Hand-Foot-and-Mouth Disease: A Local Outbreak

There has been an outbreak of the Hand-Foot-and-Mouth disease in the Elgin Public School District. The disease is a mild, but contagious viral infection commonly found in young children, and a rarity in older teens and adults.

The disease is characterized by sores in the mouth and a rash on the hands and feet. The disease is most commonly caused by a coxsackievirus. The coxsackievirus is very contagious, it can be passed around from person to person on unwashed hands and on surfaces contaminated by feces. The virus can also be transmitted in the air when someone sneezes or coughs. There is no specific treatment for the Hand-Foot-and-Mouth disease just frequent handwashing and the avoidance of infected people.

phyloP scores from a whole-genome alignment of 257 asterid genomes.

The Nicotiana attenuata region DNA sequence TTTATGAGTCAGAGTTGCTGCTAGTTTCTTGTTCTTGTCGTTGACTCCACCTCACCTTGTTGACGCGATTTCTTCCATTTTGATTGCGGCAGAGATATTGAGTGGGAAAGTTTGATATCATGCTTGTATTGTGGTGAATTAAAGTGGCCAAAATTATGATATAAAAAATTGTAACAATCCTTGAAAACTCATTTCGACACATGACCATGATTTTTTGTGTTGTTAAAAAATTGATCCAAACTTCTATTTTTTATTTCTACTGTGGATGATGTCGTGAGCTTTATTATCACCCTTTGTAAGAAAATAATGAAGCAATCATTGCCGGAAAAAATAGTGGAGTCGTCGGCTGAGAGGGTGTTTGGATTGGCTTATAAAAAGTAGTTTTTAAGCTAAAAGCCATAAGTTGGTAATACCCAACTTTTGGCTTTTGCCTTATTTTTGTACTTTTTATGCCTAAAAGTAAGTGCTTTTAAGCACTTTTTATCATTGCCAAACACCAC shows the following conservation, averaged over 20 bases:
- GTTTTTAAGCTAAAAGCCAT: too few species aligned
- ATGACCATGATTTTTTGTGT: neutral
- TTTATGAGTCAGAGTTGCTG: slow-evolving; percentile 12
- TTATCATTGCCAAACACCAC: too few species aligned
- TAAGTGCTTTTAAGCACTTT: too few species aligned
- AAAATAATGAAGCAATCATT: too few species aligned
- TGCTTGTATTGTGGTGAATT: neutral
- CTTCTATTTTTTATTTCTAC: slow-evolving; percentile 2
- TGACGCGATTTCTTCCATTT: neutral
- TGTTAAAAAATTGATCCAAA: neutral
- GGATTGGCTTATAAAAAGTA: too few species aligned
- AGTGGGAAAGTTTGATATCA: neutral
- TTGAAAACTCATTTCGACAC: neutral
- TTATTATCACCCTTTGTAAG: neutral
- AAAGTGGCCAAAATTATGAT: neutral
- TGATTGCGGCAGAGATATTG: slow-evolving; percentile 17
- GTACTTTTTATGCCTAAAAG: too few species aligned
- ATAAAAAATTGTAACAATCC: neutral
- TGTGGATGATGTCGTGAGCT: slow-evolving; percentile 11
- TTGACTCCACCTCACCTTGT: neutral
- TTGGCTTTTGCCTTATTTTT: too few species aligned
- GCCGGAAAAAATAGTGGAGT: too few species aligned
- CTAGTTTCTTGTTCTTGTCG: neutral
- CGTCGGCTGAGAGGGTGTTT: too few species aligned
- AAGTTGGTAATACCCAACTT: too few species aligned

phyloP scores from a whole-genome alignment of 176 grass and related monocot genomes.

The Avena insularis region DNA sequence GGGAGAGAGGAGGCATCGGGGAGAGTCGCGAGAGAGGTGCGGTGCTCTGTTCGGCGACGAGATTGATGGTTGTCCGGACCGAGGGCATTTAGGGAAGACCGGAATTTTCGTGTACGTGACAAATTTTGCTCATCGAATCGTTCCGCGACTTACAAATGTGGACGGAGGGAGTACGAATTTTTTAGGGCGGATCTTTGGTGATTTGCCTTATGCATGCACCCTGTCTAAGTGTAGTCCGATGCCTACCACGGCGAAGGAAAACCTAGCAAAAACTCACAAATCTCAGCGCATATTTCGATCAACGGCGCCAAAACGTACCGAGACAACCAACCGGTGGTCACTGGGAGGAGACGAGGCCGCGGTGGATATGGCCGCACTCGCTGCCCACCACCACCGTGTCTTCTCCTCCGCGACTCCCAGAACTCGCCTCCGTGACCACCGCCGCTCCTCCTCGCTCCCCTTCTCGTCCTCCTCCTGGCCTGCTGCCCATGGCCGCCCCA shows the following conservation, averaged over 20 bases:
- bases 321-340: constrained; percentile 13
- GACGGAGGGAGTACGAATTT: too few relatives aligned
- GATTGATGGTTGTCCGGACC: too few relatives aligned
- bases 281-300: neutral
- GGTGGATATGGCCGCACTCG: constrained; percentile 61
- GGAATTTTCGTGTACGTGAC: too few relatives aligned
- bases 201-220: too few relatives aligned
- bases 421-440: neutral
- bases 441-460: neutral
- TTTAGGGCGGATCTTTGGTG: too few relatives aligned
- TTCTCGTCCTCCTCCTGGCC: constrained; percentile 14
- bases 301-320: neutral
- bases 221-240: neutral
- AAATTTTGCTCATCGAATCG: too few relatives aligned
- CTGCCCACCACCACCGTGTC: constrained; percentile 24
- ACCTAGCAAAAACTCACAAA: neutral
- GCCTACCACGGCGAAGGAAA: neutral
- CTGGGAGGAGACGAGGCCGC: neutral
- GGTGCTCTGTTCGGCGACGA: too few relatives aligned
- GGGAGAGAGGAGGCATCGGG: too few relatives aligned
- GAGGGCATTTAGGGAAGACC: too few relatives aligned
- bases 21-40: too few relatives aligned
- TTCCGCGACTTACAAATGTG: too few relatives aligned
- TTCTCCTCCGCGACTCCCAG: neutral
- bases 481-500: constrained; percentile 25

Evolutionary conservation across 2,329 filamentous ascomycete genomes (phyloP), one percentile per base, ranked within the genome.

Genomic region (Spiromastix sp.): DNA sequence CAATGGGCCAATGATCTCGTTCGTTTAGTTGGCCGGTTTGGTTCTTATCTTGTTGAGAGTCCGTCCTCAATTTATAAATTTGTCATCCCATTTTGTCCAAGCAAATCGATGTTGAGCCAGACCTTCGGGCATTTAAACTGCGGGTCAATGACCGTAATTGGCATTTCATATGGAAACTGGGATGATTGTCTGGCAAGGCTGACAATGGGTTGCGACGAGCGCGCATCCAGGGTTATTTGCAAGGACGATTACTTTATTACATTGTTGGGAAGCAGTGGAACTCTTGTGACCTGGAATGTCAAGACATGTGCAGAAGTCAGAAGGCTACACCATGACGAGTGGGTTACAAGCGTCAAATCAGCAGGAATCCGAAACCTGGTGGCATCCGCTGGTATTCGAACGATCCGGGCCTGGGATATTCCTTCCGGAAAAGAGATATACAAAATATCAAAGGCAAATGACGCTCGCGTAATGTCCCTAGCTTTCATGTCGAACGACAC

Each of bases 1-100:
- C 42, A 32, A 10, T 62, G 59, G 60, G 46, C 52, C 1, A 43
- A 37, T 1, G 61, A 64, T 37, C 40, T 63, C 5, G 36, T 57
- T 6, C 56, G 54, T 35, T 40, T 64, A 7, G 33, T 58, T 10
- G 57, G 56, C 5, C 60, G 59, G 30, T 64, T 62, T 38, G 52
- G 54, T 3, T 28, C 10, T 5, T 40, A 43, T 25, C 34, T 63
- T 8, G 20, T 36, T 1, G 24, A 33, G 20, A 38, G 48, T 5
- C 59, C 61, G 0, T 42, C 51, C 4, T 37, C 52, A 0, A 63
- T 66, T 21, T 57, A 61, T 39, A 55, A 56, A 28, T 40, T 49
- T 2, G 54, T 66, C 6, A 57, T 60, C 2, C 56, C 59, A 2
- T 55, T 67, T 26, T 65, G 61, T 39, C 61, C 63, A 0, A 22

Symptoms of Hand-Foot-and-Mouth may include the following:
Sore throat
Malaise, or the feeling of being unwell.
Painful, red, blister-like lesions on the tongue, gums, and inside of the cheeks.
A red rash, without itching that sometimes includes blistering, on the palms, soles, and     at times, the buttocks.
Irritability in infants and toddlers.
Loss of appetite.
The incubation period for the symptoms to manifest usually take from three to six days. The first sign of the disease is a fever, sore throat, and at time loss of appetite and malaise.
After the initial fever begins, sores may start to appear in the front of the mouth and throat; in the following days of the sores, a rash may appear on the hands, feet, and buttocks.

This disease is relatively minor, showing only a few days of mild symptoms and signs and is usually prescribed pain medications to relieve some of the symptoms. Although if symptoms progress or get to the point where the affected person isn’t able to drink fluids comfortably, then contact your doctor immediately.

Information credit: Mayo Clinic: Hand-foot-and-mouth disease.
Picture credit: Drugs.com